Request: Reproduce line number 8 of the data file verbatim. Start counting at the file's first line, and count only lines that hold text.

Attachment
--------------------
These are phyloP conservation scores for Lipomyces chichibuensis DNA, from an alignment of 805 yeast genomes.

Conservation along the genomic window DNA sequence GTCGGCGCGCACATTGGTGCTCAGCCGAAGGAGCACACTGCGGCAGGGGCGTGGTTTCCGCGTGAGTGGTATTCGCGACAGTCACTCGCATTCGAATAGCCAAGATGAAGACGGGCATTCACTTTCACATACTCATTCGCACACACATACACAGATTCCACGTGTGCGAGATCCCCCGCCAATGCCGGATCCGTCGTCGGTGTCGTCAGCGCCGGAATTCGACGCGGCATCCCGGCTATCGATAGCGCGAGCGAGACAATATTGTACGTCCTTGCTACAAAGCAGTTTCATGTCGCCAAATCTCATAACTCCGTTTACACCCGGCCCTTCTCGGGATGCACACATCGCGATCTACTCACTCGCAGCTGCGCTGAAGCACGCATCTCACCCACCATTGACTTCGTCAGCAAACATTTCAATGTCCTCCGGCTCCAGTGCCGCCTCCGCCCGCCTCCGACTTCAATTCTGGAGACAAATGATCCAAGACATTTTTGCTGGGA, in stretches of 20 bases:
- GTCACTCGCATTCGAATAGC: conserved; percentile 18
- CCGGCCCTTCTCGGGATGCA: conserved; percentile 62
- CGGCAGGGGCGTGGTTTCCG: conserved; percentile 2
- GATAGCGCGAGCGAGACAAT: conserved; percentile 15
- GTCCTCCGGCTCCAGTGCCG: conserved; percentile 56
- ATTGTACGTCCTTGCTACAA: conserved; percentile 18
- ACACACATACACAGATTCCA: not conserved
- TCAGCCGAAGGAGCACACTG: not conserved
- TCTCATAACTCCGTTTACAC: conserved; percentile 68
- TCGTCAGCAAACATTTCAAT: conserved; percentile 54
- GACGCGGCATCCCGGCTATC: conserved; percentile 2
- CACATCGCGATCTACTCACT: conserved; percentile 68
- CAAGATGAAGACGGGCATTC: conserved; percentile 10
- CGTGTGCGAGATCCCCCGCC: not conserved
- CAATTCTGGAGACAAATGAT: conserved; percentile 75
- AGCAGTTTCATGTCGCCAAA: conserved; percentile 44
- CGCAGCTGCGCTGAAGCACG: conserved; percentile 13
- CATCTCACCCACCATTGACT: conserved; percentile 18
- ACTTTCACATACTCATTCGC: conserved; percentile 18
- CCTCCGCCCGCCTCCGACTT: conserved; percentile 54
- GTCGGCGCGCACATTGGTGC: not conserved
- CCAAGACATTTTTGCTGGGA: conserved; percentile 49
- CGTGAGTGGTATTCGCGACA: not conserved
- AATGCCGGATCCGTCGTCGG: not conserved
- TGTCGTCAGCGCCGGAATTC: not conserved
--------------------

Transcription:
- ATTGTACGTCCTTGCTACAA: conserved; percentile 18